A: This can happen if the build process for your solution unconditionally overrides the <OutputPath> or <OutDir> such that it does not fall under <BaseOutputPath>. In such cases, Live Unit Testing will not work because it also overrides these to ensure that build artifacts are dropped to a folder under <BaseOutputPath>. If you must override the location where you want your build artifacts to be dropped in a regular build, then override the <OutputPath> conditionally and based on <BaseOutputPath>. For e.g. if your build is overriding the <OutputPath> as shown below:
Then you can replace it with the text below:
This ensures that <OutputPath> lies within the <BaseOutputPath> folder.
Do not override <OutDir> directly in your build process; override <OutputPath> instead for build artifacts to be dropped to a specific location.
Q: I want the artifacts of a Live Unit Testing build to go to a specific location instead of the default location under the .vs folder. How can I change that?
A: Set the LiveUnitTesting_BuildRoot user level environment variable to the path where you want the Live Unit Testing build artifacts to be dropped.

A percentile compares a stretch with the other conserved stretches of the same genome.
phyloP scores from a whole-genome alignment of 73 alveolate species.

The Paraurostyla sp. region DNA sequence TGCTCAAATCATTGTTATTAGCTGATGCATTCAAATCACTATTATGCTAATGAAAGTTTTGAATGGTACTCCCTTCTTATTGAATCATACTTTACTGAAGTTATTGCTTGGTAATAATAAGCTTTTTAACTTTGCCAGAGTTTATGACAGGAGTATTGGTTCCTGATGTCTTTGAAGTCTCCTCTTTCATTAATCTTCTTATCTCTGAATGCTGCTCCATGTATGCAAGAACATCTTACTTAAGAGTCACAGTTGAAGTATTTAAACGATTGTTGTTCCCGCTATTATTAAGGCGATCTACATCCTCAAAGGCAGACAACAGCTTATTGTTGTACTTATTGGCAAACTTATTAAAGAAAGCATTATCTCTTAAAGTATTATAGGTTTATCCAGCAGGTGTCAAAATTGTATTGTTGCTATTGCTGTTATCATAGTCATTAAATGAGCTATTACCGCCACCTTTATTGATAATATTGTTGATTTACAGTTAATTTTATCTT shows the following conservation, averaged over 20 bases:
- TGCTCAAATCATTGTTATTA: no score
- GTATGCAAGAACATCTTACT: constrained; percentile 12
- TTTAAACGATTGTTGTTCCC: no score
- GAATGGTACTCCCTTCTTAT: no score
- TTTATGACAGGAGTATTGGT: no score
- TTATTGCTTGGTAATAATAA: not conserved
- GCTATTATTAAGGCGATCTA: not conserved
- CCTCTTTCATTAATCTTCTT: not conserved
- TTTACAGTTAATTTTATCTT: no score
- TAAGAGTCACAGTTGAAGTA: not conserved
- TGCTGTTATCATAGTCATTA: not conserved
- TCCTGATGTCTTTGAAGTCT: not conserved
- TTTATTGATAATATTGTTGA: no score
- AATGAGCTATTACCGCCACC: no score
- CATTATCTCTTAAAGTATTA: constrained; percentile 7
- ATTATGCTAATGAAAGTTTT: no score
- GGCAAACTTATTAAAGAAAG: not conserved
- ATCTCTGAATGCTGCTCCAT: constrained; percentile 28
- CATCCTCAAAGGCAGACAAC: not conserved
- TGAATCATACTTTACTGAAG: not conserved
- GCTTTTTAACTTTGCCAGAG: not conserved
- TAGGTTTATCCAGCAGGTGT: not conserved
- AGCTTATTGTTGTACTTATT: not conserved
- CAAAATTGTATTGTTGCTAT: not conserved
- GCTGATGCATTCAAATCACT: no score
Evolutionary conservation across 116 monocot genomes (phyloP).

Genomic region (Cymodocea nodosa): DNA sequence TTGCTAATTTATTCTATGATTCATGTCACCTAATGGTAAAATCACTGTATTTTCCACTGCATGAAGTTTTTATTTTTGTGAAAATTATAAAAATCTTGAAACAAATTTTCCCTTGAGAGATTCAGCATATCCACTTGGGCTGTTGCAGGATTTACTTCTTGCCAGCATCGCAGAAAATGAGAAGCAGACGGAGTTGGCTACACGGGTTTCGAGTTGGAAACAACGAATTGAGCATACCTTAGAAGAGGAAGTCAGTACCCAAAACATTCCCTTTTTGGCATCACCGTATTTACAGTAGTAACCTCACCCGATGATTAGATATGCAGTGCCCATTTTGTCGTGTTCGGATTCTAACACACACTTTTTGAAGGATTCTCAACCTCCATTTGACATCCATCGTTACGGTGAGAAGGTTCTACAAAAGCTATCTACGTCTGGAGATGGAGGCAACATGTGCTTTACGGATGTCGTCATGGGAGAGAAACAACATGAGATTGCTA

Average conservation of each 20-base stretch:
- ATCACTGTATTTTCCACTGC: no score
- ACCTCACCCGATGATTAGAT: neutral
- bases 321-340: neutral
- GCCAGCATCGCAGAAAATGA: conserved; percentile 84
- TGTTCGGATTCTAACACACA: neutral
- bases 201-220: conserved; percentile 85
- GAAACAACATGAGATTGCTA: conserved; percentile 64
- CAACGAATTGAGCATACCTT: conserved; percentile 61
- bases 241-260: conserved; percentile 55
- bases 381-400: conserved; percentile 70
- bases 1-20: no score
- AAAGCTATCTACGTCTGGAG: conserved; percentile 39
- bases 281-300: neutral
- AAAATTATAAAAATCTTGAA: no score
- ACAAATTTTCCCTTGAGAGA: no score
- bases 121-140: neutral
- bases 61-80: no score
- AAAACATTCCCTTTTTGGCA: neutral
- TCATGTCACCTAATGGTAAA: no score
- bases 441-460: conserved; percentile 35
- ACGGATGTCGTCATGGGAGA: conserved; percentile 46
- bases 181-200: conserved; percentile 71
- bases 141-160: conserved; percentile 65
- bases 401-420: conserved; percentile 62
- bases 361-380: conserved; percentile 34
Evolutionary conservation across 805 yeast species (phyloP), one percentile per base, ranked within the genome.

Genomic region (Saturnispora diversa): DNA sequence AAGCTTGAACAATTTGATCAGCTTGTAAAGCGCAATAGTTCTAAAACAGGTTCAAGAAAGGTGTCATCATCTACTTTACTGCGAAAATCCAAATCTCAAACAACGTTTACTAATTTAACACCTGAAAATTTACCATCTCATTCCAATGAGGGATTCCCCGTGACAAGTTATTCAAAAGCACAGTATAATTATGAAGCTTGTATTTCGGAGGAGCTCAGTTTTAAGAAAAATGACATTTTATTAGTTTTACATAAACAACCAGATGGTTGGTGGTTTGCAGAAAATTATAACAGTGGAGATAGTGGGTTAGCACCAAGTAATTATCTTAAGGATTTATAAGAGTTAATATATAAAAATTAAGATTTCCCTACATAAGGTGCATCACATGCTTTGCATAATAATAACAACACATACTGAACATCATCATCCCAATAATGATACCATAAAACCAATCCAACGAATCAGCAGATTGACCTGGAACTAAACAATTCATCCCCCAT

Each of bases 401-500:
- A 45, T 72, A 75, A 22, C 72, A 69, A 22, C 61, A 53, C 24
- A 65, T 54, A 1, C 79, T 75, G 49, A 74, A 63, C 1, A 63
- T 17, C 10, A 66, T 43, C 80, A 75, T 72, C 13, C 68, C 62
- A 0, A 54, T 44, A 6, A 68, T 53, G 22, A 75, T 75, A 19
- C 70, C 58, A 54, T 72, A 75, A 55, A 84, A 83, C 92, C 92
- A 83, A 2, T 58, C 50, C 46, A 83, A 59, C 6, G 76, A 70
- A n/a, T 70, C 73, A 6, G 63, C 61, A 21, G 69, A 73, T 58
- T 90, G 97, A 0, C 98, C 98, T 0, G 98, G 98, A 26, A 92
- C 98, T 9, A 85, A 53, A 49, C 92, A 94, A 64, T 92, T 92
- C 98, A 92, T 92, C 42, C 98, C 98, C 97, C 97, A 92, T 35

Q: How is running tests from Test Explorer window different from running tests in Live Unit Testing?
A: There are several differences:
- Running or debugging tests from the Test Explorer window runs regular binaries, whereas Live Unit Testing runs instrumented binaries. If you want to debug instrumented binaries, adding a Launch method call in your test method causes the debugger to launch whenever that method is executed (including when it is executed by Live Unit Testing), and you can then attach and debug the instrumented binary. However, our hope is that instrumentation is transparent to you for most user scenarios, and you do not need to debug instrumented binaries.
- Live Unit Testing does not create a new AppDomain to run tests, but tests run from the Test Explorer window do create a new AppDomain.
- Live Unit Testing runs tests in each test assembly sequentially, whereas if you run multiple tests from the Test Explorer window and you selected the Run Tests in Parallel button, they will run in parallel.
- Discovery and execution of tests in Live Unit Testing goes through version 2 of TestPlatform, whereas the Test Explorer window still uses version 1. You should not notice a difference in most cases though.
- Test Explorer currently runs tests in a single-threaded apartment (STA) by default, whereas Live Unit Testing runs tests in a multithreaded apartment (MTA). To have MSTest tests run in STA in Live Unit Testing, decorate the test method or the containing class with the <STATestMethod> or <STATestClass> attribute that can be found in the MSTest.STAExtensions 1.0.3-beta NuGet package. For NUnit, decorate the test method with the < RequiresThread(ApartmentState.STA)> attribute, and for xUnit, with the <STAFact> attribute.